FRANKFORT — The state will see moderate growth in revenues over the next two years, according to the group of outside economists who develop the projections, but not quite as much as they’d hoped when they last looked at the numbers in October.
The Consensus Forecasting Group – independent economists who advise the General Assembly on expected revenues before each budget cycle – said Thursday it expects the state General Fund to grow by 2.6 percent in each of the next two years.
That works out to about $246.2 million more next year than what is budgeted for the current year, which ends on June 30, 2014, and about $252.3 million more the following year.
That assumes total revenues for the General Fund of $9.79 billion next year and $10.04 billion in fiscal year 2016.
But the growth isn’t expected to keep up with demands, according to the governor’s budget office. Lawmakers have committed to putting at least $100 million new dollars into the employee pension fund while the teachers’ pension fund is looking for $400 million more next year. On top of that, the current budget was balanced by using some non-recurring funds which will also have to be replaced with new money in the next two-year budget. Medicaid costs are also expected to grow.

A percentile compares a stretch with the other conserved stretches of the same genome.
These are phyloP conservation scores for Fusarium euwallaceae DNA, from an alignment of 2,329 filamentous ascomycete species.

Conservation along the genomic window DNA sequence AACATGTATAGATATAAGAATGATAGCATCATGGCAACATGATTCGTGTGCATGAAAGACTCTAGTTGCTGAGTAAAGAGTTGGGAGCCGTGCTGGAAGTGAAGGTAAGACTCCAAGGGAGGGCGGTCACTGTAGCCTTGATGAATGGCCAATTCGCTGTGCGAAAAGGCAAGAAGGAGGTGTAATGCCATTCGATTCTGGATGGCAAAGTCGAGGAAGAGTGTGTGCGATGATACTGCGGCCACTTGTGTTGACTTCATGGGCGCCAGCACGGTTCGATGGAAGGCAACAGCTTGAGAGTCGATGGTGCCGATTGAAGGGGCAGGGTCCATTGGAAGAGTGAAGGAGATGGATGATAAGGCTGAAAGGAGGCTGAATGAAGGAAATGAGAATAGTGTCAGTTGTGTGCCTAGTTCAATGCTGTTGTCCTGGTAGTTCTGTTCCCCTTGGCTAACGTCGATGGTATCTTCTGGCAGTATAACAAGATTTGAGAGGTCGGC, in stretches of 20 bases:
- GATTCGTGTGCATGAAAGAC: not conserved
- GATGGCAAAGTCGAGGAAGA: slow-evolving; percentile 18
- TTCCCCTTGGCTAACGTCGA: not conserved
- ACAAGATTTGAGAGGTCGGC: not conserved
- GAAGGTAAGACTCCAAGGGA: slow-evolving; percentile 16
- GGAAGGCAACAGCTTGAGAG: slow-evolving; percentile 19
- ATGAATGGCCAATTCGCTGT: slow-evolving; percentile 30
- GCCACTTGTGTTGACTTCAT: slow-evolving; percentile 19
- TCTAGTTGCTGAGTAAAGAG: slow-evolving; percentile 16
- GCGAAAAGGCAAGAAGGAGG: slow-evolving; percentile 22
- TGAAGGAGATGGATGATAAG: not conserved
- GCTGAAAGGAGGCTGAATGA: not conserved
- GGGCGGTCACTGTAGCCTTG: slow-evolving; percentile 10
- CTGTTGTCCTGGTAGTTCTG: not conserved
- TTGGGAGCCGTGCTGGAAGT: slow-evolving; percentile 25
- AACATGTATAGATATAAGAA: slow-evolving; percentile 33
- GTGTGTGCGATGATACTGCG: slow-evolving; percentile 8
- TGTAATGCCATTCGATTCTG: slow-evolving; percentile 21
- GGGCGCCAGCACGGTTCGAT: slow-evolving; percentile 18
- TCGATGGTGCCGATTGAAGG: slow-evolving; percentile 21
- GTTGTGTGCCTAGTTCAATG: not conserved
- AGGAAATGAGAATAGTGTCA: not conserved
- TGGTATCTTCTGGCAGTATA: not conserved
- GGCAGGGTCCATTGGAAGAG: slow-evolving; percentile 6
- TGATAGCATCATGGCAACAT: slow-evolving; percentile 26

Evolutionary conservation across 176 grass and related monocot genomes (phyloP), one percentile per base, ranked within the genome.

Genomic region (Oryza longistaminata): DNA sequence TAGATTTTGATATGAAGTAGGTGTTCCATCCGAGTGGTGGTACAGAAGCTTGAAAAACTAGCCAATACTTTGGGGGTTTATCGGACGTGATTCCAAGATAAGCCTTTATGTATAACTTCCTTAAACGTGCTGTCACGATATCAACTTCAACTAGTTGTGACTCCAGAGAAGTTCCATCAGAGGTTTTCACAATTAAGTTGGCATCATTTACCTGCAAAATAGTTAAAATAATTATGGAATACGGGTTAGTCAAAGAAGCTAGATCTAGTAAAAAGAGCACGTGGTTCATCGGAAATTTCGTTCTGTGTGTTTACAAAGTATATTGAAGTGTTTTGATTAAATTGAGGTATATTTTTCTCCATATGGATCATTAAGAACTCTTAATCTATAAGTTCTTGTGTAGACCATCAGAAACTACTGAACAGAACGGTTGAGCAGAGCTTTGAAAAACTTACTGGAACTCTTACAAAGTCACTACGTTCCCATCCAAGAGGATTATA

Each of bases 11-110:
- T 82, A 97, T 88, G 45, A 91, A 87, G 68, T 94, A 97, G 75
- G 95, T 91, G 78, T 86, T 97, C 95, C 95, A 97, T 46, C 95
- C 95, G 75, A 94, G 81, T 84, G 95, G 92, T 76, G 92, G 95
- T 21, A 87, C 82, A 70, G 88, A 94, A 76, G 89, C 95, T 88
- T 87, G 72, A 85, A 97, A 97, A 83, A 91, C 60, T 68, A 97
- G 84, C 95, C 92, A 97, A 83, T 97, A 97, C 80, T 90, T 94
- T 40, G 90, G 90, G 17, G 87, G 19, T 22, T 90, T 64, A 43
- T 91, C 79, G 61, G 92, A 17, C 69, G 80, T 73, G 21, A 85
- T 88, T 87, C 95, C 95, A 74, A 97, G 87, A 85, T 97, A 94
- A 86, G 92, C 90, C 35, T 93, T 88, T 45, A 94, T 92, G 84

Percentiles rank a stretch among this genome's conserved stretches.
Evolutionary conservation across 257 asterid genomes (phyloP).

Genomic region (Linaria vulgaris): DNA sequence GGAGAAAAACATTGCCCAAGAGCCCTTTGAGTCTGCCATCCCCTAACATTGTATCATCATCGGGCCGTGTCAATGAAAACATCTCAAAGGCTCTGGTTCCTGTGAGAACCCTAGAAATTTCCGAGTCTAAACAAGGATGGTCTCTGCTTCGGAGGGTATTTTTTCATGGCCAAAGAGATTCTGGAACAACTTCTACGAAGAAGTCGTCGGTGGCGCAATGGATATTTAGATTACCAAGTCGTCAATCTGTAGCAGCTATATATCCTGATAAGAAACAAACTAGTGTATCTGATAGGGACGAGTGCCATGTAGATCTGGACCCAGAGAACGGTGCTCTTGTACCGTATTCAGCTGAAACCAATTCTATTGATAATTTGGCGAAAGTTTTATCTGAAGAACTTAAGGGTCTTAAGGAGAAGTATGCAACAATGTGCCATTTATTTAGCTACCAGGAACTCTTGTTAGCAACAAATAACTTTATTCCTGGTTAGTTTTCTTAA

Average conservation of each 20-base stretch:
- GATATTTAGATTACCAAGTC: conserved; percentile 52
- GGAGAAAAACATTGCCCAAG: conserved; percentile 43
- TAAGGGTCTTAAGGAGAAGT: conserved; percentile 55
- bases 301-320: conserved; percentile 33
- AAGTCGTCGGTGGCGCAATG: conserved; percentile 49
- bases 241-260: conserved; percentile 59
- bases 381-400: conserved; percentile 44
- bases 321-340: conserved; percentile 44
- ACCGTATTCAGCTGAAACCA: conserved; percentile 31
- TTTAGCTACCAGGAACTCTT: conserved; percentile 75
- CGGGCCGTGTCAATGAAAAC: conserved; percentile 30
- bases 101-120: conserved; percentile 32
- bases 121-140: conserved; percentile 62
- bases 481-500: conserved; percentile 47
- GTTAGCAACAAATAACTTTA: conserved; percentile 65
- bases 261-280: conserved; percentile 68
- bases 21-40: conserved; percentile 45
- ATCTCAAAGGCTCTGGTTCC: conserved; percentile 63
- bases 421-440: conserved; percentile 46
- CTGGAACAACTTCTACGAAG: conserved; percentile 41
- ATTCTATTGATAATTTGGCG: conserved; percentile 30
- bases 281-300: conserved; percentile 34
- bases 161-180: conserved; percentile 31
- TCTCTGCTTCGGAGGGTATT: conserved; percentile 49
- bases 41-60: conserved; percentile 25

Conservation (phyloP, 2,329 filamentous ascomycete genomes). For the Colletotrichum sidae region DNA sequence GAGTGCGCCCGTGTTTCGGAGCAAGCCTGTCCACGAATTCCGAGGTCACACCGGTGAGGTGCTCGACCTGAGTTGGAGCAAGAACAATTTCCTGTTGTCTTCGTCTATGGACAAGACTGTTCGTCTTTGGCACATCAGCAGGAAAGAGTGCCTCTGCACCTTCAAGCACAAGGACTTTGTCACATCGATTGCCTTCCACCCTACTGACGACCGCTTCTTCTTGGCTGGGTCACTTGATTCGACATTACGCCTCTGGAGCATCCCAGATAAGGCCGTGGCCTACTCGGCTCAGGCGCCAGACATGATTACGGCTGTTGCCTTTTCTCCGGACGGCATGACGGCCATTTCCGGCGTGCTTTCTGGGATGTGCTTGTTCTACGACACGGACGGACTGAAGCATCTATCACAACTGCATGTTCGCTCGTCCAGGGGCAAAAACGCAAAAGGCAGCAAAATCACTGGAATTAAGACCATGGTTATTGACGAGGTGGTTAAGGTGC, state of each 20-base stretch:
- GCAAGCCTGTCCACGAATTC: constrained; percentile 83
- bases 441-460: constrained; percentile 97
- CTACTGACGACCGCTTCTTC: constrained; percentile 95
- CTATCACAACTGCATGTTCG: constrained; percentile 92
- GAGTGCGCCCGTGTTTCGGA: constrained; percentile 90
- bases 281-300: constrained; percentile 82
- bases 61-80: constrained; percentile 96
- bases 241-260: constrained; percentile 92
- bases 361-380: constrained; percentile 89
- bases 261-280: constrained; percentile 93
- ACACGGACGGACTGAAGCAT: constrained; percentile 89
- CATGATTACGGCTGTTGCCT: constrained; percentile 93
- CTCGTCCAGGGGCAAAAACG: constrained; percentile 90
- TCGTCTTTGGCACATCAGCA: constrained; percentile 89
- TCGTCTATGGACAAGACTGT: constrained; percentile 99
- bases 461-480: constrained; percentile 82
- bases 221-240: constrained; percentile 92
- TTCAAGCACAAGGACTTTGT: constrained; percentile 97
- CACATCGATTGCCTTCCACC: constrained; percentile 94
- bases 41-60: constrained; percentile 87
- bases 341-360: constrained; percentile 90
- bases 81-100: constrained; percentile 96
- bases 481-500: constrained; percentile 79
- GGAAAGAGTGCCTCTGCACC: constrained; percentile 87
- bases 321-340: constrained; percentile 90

Lawmakers convene on Jan. 7 for the biennial exercise in crafting a state spending plan for the following two years, and they do so after having cut out $1.6 billion from the budget in the past six. That’s left public schools, universities and nearly every cabinet, state agency and department asking for more money next year.
Gov. Steve Beshear said earlier this week he wants to boost funding for education which has remained flat for five years as well.
Some of the revenue growth is attributable to tax changes made in the last session of the legislature rather than economic growth – about $100 million of the new revenue comes from those changes.